At this point in the discussion another friend (from Oxford in the 80s/90s), Keith Jebb, compared the relative importance of writers currently regarded as primary or secondary, and, naming no names (apart from that of Tom Raworth), we noted that while writing which is set aside as Secondary may well complicate the model set out above, it is also useful in casting light on all such acts of framing (as well as sometimes – as in the case of Tom Raworth – being very good at complicating things, as well as very good).

One could indeed argue that it’s only by focussing on the Secondary that a meaningful critical perspective can be reached on the quick or the dead, the complicating or the simplified…but as someone aspiring to be a Secondary Writer, of course, I would say that, wouldn’t I? – and therefore one couldn’t.

Could we nonetheless set up a Punkademic U, Keith wondered, not entirely flippantly, and I thought, not for the first time, that in such exchanges we sort of already have. I was reflecting on how I have come to use this and its brother and sister blogs in preference to conventional publication, whether in literary or academic journals, where I endeavour to continue to publish conventional work – reviews and those poems which ‘really will’ go into the next book.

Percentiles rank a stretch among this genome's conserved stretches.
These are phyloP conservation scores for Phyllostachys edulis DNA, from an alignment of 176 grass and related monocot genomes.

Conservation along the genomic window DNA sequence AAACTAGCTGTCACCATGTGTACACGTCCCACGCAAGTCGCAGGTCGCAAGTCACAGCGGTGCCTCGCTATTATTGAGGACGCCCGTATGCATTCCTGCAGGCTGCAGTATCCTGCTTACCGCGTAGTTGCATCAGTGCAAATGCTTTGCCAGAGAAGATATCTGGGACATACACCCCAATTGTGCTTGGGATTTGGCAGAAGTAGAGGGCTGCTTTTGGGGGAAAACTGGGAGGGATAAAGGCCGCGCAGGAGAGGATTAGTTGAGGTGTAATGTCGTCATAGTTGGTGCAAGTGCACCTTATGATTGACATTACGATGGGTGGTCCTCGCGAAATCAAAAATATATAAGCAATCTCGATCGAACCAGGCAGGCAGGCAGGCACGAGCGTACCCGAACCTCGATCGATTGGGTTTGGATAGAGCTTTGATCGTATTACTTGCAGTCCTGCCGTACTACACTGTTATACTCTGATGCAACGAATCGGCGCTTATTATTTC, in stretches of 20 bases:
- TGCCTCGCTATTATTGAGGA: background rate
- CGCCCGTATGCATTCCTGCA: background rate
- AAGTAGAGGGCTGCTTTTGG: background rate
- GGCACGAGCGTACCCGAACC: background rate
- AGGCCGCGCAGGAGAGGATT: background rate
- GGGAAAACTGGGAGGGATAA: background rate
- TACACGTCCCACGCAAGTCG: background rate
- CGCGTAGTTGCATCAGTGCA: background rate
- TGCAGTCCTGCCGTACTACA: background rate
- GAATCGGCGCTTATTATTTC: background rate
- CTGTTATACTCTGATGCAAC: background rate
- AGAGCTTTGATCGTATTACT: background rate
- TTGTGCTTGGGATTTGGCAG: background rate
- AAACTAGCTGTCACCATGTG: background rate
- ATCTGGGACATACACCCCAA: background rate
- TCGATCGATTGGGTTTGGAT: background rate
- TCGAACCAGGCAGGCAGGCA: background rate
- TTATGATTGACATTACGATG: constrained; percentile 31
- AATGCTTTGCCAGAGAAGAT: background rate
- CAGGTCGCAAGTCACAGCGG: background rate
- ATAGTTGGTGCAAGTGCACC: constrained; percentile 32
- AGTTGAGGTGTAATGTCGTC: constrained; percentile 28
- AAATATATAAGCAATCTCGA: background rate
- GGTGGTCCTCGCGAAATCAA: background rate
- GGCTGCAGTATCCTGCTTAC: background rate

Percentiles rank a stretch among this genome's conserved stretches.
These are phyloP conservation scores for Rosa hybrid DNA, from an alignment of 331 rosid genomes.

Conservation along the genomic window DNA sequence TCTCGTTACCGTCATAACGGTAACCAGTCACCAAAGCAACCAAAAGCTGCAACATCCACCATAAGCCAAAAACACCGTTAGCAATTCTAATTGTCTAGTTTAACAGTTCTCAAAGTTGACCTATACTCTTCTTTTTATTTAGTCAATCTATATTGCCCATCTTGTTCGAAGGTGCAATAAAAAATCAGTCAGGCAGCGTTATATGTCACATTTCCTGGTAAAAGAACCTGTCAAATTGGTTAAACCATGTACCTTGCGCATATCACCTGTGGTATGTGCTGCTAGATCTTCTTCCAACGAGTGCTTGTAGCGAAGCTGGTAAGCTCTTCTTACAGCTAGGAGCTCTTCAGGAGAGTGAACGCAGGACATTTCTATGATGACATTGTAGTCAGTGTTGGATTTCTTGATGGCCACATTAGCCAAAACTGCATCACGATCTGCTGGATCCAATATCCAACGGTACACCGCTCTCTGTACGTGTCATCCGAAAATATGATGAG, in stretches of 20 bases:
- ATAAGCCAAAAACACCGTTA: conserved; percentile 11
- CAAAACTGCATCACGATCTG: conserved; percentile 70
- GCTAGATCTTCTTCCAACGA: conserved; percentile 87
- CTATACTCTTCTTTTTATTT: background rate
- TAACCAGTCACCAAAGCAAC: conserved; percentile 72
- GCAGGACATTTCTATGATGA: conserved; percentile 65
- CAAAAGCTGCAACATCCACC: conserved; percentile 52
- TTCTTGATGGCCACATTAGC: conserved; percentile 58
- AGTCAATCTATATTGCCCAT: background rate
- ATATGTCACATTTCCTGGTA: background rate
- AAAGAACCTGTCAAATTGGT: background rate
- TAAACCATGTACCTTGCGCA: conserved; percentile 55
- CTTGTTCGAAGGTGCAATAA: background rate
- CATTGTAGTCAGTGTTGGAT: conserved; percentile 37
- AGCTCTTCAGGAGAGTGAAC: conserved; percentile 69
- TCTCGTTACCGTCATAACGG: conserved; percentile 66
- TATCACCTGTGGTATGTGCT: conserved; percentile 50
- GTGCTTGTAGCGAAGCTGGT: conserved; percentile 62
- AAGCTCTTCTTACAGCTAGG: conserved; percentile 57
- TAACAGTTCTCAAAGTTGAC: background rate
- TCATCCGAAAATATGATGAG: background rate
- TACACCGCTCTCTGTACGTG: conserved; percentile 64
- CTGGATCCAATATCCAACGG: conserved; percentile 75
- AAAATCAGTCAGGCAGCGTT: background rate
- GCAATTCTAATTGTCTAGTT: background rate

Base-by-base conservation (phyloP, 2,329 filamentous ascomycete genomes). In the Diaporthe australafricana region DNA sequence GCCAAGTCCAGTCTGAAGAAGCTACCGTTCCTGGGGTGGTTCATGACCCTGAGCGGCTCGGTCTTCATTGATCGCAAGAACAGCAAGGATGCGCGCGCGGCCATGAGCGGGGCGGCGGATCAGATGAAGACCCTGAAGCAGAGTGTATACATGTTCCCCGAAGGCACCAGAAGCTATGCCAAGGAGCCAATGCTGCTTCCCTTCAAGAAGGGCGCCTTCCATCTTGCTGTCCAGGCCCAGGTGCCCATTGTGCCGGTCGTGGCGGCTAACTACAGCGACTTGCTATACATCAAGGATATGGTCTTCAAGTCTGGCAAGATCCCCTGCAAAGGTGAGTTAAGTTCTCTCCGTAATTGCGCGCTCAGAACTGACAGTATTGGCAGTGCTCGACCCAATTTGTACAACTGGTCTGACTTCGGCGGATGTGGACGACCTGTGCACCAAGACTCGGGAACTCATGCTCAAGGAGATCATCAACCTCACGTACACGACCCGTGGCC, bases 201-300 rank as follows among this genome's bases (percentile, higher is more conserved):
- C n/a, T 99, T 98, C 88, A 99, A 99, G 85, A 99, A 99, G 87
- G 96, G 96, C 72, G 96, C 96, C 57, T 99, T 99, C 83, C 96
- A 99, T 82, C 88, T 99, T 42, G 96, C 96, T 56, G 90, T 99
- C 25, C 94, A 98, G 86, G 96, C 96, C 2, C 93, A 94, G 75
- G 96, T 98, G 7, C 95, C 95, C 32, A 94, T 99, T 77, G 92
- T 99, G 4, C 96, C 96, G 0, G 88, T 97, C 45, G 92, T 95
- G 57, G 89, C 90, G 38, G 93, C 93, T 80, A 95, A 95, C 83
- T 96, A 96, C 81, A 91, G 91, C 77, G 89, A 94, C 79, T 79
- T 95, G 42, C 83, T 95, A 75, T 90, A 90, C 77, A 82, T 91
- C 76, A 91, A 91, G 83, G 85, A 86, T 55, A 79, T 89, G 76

Here, however, it’s not simply or, rather, primarily a matter of freedom from editorial checks (and rejections), it’s more about a more exploratory approach, essayistic in the original sense of that term, in terms of both critical and creative writing. It’s about a closeness equally to the materials, in the sense of early stage drafting, to the means of production, i.e. ‘expediency’, and to a potential readership, i.e. you.

Yes, there’s a big dash of what I’ve come to regard as The Bartleby Syndrome in that – a reluctance to engage with the PoeBiz of festivals, competitions, and commissions, the pecking orders and latest thing-ness, that many of my colleagues will recognise, although it pursues us even unto the fastnesses of Facebook, etc. We would prefer not to be doing something because it ticks someone else’s box, because somebody whose values we don’t necessarily rate thinks it will be popular.